Did you ever see that movie back in the early 90’s called Medicine Man with Sean Connery? Connery plays the part of an eccentric scientist who travels to the Amazon rainforest on behalf of a drug company. Connery is one piece of the puzzle away from finding a potential cure for cancer and that final piece is hidden in a rare species of ant and flower both only found in the Amazon. But bulldozers are clear-cutting the rainforest and Connery must race to find the flower before the bulldozers destroy all of the trees and plants in the area.Medicine Man, while merely a Hollywood production, did carry an important message. The precious value of our planet’s biodiversity could be destroyed and once it is lost, it is gone forever. As species die off, they take with them hidden secrets and potential cures to a vast array of human illnesses.
The Committee on the Status of Endangered Wildlife in Canada (COSEWIC) is the National Science Advisory Body that advises the federal government on the status of species at risk. At its 20-25 April 2008 meeting in Yellowknife, COSEWIC is assessing the status of more than 30 species, including Polar Bear, Spotted Owl, Western Chorus Frog, and Vancouver Island Marmot. – CNW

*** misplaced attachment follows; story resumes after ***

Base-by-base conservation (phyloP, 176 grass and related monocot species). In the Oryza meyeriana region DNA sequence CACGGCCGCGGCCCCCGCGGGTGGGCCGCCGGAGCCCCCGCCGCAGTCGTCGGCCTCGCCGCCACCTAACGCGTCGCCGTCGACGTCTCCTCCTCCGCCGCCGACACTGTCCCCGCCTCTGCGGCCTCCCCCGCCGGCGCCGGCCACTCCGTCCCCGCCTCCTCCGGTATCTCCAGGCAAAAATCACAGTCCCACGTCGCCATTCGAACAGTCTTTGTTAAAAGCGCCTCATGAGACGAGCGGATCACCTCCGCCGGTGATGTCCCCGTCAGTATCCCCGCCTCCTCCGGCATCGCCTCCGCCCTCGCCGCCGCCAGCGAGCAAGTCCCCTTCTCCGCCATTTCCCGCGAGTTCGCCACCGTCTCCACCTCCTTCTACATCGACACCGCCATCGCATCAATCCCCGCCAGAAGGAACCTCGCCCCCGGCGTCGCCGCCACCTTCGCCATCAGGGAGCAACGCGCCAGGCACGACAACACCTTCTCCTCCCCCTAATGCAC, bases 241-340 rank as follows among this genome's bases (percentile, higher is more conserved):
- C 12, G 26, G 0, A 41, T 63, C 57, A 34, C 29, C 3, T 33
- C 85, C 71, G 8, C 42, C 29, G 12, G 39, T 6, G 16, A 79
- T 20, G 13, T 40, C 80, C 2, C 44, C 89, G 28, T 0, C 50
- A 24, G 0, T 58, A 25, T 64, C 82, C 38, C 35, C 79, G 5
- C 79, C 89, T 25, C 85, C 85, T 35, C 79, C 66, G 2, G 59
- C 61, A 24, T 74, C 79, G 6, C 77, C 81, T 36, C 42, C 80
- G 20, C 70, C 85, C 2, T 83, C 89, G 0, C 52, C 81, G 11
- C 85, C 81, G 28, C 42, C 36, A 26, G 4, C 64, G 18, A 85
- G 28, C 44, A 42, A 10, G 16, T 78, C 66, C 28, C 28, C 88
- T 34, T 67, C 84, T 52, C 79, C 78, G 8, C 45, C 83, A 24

Earth’s organisms offer a variety of naturally made chemical compounds with which scientists could develop new medicines, but are under threat of extinction, said Achim Steiner, executive director of the U.N. Environment Program.”We must do something about what is happening to biodiversity,” Steiner told reporters.
“We must help society understand how much we already depend on diversity of life to run our economies, our lives, but more importantly, what are we losing in terms of future potential.” Steiner was announcing the conclusions of a new medical book, “Sustaining Life,” on the sidelines of a UNEP-organized conference in Singapore. The book is the work of more than 100 experts, its key authors based at Harvard Medical School’s Center for Health and the Global Environment, and it underscores what may be lost to human health when species go extinct, Steiner said.
“Because of science and technology … we are in a much better position to unlock this ingenuity of nature found in so many species,” he said. “Yet, in many cases, we will find that we have already lost it before we were able to use it.”
In the movie version of this biodiversity crisis, Connery loses the race, the bulldozers destroy the vital patch of rainforest, and the village where the research was being collected is burned.This makes me think of another quote from famous American biologist Jonas Salk. He said, “if all insects on Earth disappeared, within 50 years all life on Earth would end. If all human beings disappeared from the Earth, within 50 years all forms of life would flourish.”According to the United Nations report issued today, Jonas Salk may be right. There are currently 16,000 species on the brink of extinction.